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May 10, 2011


Chem 120B Final Exam

Definitions and Useful Formulas:


Coming soon...

Questions on this exam concern a protein embedded in a lipid bilayer. This


channel protein can allow some, but not all, solute molecules to cross from
one side of the bilayer to the other. As indicated below, molecules of type A can
navigate the channel in either direction.

ch

el
a nn

id
lip

er
ay
l
i
b

A
In the following questions, sketches of the bilayer and protein will sometimes depict
a side view, i.e., a cross-section perpendicular to the membrane. Other sketches will
show a view from above the membrane.

1. A lipid bilayer divides two dilute solutions, numbered 1 and 2. In solution #1, N0
molecules of AB are dissolved, all of which dissociate into separate molecules A and
B. In solution #2, N0 molecules of AC are dissolved; some, but not all, of the AC
molecules dissociate into separate molecules A and C. Only molecules of type A can
move freely through the channel, as depicted below (in side view).
solution #1

channel

A
...

lipid bilayer

...

A C

solution #2

The two solutions have identical volume V = M 3 , which we imagine dividing into
M microscopic cells of a lattice:
M cells
single-cell partition
function qA

l
B

single-cell partition
function qB

A C

single-cell partition
function qAC

lipid bilayer
single-cell partition
function qA
single-cell partition
function qC

A
C

M cells

The partition function of an A molecule, when it is confined to a single lattice cell,


is qA (regardless of whether it resides in solution #1 or #2). Similarly, molecules of
type B, C, and AC have single-cell partition functions qB , qC , and qAC .
3

(1)

We will denote the number of A molecules in solution #1 as NA ; the


(1)
(1)
(2)
corresponding density is A = NA /V . Similarly, solution #2 contains NA
(2)
(2)
molecules of type A at density A = NA /V . Since the other species (B, C, and
AC) are restricted to one solution or the other, we will denote their numbers more
simply as NB , NC , and NAC , and their densities in the relevant solutions as B , C ,
and AC .

2. This question focuses on motion of the protein channel within the plane of the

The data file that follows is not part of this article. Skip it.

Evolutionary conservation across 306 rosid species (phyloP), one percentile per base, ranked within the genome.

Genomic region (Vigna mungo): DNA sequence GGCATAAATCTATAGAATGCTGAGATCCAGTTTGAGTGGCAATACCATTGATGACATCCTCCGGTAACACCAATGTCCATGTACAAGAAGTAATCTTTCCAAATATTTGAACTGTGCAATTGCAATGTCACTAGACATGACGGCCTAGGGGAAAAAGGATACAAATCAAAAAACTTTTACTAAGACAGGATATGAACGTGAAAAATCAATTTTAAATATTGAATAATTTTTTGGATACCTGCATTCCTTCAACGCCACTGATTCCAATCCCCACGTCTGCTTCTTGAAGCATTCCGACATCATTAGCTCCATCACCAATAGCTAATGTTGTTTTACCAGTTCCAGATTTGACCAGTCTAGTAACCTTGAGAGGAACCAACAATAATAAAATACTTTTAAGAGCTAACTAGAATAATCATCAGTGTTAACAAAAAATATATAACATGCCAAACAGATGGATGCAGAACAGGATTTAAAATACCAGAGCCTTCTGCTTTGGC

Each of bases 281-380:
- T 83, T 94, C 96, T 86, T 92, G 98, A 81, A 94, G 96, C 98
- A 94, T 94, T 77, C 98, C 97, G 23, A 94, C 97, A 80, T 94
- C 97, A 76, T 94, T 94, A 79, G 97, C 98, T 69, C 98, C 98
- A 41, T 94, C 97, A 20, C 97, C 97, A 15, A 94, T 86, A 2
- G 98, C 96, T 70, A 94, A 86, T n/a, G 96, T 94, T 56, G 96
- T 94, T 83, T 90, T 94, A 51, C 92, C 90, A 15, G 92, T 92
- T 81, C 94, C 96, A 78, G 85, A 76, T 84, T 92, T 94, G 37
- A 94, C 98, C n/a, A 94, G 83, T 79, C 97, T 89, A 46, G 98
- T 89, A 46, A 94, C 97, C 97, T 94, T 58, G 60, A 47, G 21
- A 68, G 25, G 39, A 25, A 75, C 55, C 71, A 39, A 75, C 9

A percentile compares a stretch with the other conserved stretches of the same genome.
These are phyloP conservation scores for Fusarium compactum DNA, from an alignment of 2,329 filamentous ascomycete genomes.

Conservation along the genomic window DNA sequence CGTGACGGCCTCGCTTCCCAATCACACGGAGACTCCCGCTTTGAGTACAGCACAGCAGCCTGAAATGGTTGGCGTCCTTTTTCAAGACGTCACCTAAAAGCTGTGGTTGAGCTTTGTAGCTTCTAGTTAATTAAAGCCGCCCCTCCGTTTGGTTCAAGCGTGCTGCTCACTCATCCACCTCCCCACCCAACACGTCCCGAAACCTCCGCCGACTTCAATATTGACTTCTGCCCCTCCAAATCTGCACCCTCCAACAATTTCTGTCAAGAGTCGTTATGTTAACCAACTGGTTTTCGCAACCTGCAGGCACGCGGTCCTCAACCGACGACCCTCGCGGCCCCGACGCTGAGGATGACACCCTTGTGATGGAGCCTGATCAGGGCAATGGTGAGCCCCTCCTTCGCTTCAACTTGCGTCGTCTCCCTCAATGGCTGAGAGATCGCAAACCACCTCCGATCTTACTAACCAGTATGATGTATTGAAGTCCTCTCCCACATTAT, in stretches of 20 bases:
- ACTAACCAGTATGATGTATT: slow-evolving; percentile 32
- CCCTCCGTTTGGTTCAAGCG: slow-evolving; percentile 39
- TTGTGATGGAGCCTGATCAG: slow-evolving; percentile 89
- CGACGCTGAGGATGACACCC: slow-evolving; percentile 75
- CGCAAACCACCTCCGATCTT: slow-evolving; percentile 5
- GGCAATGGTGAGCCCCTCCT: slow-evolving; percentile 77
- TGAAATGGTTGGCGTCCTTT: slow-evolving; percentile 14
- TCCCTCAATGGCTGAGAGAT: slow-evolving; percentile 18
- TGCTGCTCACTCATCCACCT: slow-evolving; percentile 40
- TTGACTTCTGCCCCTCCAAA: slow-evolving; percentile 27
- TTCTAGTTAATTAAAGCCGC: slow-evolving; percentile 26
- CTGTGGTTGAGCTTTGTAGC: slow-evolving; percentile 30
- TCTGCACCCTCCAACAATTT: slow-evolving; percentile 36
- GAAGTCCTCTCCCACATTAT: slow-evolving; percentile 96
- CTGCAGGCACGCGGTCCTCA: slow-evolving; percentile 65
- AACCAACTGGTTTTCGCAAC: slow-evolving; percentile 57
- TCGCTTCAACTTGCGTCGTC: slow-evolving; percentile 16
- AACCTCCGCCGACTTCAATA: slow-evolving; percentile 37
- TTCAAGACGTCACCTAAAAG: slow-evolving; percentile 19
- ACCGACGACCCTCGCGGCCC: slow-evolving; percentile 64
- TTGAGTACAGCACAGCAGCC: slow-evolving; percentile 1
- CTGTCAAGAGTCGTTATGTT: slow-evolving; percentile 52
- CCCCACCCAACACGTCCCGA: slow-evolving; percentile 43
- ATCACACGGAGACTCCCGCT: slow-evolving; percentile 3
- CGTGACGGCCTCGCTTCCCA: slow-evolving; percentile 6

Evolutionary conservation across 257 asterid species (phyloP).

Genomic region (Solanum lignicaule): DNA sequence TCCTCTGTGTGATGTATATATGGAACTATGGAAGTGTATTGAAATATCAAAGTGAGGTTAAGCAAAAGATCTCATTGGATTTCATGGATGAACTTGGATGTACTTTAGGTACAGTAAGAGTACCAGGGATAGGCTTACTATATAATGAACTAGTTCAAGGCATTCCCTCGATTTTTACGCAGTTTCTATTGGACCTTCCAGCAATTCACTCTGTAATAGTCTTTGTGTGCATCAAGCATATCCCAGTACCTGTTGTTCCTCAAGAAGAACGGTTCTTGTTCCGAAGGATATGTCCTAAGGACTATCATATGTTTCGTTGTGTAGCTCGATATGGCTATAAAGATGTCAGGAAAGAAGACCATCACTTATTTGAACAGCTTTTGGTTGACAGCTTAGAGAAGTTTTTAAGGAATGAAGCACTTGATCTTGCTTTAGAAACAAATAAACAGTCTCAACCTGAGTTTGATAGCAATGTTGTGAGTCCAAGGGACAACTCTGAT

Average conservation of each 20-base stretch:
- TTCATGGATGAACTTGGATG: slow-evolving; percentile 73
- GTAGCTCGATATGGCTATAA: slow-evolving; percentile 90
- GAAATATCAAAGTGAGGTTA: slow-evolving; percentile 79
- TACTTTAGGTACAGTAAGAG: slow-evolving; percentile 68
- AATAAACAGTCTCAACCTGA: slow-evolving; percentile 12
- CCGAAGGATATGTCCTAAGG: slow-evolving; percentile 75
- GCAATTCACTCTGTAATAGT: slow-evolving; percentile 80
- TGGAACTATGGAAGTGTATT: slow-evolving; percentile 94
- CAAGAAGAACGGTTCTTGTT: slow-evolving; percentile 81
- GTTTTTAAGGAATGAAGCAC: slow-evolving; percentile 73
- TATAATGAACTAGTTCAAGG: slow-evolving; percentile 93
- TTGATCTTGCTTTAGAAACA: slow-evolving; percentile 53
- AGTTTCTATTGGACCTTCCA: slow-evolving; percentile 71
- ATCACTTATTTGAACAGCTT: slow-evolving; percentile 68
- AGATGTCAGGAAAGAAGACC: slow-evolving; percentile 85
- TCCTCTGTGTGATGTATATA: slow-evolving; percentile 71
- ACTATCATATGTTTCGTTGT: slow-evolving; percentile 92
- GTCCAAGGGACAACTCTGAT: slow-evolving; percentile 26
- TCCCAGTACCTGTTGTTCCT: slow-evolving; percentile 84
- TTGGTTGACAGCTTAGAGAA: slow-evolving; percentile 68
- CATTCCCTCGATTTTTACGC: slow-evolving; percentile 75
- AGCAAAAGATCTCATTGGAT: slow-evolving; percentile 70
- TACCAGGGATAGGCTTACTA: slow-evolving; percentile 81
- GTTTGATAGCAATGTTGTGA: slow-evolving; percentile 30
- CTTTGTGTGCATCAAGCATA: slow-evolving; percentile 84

lipid bilayer. We will caricature this motion as occurring on a two-dimensional
lattice, as shown below in top view.

prob. 1/4

prob. 1/4

l
prob. 1/4

prob. 1/4

x
Time is divided into intervals t sufficiently long that motion during one interval
is uncorrelated from motion during a different interval. In each interval, the
protein hops a distance into an adjacent lattice cell. Hops to the right occur with
probability 1/4. Leftward, upward, and downward hops also occur with probability
1/4.
Let r(t) r(0) be the displacement vector of the protein after time t = n t. Its
square magnitude is
R2 (t) = |r(t) r(0)|2 = [x(t) x(0)]2 + [y(t) y(0)]2 ,
where x(t) and y(t) are the x and ycomponents of the position vector r(t) at
time t.
The lipid bilayer has a total area of L2 , which the protein cannot leave.
Imagine that the protein is initially anchored (perhaps via another molecule in the
membrane), disallowing motion outside a single lattice cell. During a time interval
of duration t, the probability p0 that the protein detaches from this anchor is very
small, p0 1.

3. Consider fluctuations in which the protein channel alternates between open and
closed states, as drawn below (in side view).
closed
(x < x*)

open
(x > x*)

The coordinate x characterizes the size of the gap within the protein. It may
range between a minimum value of 0 and a maximum value of 2x . Between these
extremes, the reversible work required to open a gap of size x is
w(x) =

x,
2x x,

0 < x < x
x < x < 2x

w(x)

e x*

0
0

x*

2x*